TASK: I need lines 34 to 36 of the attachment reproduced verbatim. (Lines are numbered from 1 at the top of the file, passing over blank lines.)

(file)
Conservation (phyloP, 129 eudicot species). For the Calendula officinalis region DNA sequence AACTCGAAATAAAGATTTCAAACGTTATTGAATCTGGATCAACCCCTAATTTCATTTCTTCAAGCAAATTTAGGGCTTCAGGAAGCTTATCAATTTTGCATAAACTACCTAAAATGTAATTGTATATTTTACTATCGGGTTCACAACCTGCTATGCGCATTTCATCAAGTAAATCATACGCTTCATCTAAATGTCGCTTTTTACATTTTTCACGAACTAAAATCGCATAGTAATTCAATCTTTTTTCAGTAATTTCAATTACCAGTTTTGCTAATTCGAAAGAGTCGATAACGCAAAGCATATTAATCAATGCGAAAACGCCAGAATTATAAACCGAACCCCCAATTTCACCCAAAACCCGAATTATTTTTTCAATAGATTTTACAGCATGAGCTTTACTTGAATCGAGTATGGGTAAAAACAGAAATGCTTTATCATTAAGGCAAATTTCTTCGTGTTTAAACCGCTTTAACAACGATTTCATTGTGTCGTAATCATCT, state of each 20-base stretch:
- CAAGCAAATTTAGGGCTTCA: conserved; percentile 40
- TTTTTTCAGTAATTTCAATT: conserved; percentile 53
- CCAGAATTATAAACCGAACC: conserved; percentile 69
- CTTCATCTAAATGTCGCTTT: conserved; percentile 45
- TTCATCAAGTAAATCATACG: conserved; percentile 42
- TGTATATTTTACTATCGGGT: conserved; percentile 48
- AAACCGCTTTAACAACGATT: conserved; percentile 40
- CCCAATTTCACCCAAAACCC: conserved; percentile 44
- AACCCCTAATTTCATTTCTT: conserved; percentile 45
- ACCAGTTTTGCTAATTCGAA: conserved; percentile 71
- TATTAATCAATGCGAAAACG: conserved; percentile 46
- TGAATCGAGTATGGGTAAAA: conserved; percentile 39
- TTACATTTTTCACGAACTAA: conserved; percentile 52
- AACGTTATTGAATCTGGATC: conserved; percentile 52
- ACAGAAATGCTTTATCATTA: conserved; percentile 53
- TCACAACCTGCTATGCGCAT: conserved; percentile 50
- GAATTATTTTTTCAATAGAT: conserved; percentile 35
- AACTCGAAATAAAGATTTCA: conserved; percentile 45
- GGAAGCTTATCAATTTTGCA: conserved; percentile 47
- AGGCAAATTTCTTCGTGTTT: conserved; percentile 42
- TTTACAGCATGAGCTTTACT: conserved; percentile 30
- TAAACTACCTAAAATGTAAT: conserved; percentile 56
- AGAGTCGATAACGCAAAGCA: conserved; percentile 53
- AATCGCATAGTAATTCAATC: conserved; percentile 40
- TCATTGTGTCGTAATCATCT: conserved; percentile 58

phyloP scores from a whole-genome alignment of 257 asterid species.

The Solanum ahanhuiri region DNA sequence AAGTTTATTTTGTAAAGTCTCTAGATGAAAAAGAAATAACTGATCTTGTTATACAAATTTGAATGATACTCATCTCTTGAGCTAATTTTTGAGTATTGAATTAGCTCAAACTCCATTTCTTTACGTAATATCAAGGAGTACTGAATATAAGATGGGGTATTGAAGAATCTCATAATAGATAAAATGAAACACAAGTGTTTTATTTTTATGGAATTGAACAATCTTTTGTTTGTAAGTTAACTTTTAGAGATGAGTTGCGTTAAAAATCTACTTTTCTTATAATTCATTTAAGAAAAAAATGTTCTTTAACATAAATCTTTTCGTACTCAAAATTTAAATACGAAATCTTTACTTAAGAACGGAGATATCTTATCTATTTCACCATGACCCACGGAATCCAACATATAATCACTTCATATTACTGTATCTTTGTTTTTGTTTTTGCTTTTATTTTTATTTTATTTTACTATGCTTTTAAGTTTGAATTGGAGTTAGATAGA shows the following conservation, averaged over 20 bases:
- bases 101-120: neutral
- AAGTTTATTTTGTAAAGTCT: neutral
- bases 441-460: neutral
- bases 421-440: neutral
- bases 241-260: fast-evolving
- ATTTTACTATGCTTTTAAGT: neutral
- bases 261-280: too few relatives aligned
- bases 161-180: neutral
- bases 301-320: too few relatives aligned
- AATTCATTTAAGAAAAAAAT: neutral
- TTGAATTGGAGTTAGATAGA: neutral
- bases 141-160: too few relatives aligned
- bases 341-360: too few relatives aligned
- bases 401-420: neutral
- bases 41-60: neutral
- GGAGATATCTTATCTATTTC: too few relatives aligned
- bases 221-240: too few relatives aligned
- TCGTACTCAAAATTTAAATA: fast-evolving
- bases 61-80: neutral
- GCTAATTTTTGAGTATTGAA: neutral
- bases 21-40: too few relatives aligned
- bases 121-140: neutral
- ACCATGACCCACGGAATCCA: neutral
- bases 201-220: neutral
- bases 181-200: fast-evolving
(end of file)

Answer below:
- ATTTTACTATGCTTTTAAGT: neutral
- bases 261-280: too few relatives aligned
- bases 161-180: neutral